Monday, August 10, 2009

Free Market Rules

Last night Saskia Scholtes and Francesco Guerrera filed a Financial Times report from New York that provided some valuable lessons about how the "free market" really works. Here is the basic story:

US banks stand to collect a record $38.5bn in fees for customer overdrafts this year, with the bulk of the revenue coming from the most financially stretched consumers amid the deepest recession since the 1930s, according to research. The fees are nearly double those reported in 2000.

The finding is likely to increase public hostility towards the financial sector, which has been under political pressure to ease the burden on consumers by increasing credit availability and lending more fairly after being bailed out by taxpayers.

The Federal Reserve is working on rules on overdraft fees, and rules on customer charges could be a priority of the Obama administration’s proposed Consumer Protection Agency if approved by Congress.

Data from Moebs Services, a research company, show that the crisis has prompted many banks to lift charges on overdrafts and credit cards in order to boost profits.

The median bank overdraft fee has this year rose from $25 to $26, according to Moebs, the first time it has gone up in a recession for more than 40 years.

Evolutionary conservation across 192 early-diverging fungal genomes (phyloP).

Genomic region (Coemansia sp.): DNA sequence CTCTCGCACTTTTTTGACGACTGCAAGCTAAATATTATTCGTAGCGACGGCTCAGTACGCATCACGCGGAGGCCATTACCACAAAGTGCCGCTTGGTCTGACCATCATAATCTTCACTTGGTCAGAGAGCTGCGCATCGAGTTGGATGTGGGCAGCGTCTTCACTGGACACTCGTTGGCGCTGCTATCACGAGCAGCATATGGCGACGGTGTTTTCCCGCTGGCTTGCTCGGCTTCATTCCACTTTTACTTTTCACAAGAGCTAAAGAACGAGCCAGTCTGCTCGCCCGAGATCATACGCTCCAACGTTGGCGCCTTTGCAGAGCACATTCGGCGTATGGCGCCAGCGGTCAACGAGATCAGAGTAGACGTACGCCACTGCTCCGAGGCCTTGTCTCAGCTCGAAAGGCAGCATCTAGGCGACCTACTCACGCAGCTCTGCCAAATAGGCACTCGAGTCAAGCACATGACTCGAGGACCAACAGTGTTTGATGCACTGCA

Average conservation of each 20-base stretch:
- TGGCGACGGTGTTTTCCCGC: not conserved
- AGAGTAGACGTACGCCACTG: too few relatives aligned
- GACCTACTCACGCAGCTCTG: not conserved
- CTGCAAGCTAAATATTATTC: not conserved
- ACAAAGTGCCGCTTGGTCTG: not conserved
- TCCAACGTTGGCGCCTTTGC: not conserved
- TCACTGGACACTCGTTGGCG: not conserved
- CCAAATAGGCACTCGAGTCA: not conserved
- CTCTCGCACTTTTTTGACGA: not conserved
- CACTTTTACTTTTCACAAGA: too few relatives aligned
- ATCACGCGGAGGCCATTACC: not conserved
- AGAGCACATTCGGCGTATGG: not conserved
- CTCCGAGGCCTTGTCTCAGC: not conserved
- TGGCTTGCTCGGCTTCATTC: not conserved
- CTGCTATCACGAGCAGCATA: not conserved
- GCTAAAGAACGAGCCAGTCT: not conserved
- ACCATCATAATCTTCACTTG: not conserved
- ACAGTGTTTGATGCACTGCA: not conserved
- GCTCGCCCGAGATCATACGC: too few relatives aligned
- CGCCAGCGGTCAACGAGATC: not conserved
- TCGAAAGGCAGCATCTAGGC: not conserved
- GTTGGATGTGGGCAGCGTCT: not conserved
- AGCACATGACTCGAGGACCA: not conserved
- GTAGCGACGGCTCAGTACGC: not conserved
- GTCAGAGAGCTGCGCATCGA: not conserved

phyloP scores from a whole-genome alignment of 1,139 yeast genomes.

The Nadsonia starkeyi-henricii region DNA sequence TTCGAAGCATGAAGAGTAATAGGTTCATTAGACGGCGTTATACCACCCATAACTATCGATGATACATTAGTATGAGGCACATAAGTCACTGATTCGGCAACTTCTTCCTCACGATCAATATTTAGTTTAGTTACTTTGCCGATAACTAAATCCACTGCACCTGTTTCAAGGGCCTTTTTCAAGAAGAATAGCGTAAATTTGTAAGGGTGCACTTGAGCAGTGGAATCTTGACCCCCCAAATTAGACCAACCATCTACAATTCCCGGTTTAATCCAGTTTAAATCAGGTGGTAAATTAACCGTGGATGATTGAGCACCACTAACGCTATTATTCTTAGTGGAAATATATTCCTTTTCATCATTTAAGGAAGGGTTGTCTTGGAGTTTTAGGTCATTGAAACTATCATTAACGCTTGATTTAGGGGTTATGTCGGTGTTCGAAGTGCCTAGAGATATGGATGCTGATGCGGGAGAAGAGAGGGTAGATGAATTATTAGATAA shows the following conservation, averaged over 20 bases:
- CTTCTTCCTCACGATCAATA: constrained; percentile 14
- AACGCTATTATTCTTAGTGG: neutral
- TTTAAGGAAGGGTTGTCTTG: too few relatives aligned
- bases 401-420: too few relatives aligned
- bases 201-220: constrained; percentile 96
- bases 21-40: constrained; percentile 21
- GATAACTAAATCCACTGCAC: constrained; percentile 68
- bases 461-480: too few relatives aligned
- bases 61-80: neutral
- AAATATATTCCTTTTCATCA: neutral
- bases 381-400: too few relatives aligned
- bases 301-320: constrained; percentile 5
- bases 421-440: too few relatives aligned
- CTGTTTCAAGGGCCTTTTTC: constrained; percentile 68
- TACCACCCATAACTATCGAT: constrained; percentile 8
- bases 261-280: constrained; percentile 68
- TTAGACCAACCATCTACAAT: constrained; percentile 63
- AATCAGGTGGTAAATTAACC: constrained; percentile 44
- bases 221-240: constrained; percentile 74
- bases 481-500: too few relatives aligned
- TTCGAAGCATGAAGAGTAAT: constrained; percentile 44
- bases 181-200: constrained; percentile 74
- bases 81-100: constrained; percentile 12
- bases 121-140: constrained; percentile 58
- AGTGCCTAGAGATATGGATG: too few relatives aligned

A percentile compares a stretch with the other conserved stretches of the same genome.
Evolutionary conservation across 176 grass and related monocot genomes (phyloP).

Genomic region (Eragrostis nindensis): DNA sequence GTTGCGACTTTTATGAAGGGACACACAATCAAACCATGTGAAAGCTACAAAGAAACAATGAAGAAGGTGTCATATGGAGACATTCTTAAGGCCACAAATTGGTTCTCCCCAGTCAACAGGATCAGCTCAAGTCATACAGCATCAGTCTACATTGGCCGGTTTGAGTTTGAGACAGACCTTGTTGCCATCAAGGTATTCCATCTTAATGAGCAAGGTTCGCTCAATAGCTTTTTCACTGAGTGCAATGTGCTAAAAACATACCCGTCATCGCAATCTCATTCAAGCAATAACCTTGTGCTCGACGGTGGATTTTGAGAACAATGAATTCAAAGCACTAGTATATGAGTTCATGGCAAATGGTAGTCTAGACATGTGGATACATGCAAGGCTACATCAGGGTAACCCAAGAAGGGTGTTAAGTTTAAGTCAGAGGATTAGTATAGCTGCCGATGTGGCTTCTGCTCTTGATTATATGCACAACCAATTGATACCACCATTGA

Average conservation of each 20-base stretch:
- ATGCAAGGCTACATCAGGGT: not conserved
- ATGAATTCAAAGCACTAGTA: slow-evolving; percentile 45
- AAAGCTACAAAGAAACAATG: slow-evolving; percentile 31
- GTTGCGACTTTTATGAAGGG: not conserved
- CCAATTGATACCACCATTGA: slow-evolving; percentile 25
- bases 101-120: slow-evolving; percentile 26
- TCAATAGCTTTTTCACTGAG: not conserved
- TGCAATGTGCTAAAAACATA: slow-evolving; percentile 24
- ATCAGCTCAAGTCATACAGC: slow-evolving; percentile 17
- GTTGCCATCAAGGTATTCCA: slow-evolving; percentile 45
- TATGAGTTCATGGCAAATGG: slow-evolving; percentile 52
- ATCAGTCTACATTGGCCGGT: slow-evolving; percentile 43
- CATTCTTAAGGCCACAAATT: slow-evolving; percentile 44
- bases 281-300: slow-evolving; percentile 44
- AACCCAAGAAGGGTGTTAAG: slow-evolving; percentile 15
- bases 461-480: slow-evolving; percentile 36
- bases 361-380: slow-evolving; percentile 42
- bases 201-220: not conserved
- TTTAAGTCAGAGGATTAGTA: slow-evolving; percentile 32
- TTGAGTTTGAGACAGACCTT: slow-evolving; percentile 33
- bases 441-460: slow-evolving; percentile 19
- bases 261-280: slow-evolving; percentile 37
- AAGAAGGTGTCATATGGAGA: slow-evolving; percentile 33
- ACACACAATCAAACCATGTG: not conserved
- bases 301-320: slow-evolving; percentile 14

“Banks are returning to a fee-driven model and overdraft fees are the mother lode,” said Mike Moebs, the company’s founder.

Overdraft fees accounted for more than three-quarters of service fees charged on customer deposits, he said.

As I see it, two fundamental "rules" of the free market are embedded in this account:
  1. Bite the hand that feeds you: The taxpayers paid to bail out the banks; now they are providing the banks with the money to repay the bailout funds.
  2. The best opportunities are unregulated: Whatever the Government decides to regulate, something will be missed; and that will be the site of the next "mother lode."
None of this should surprise. Look at the number of people who gamble at Las Vegas knowing full well that the "House" always wins. Why should they expect their banks to be any different?

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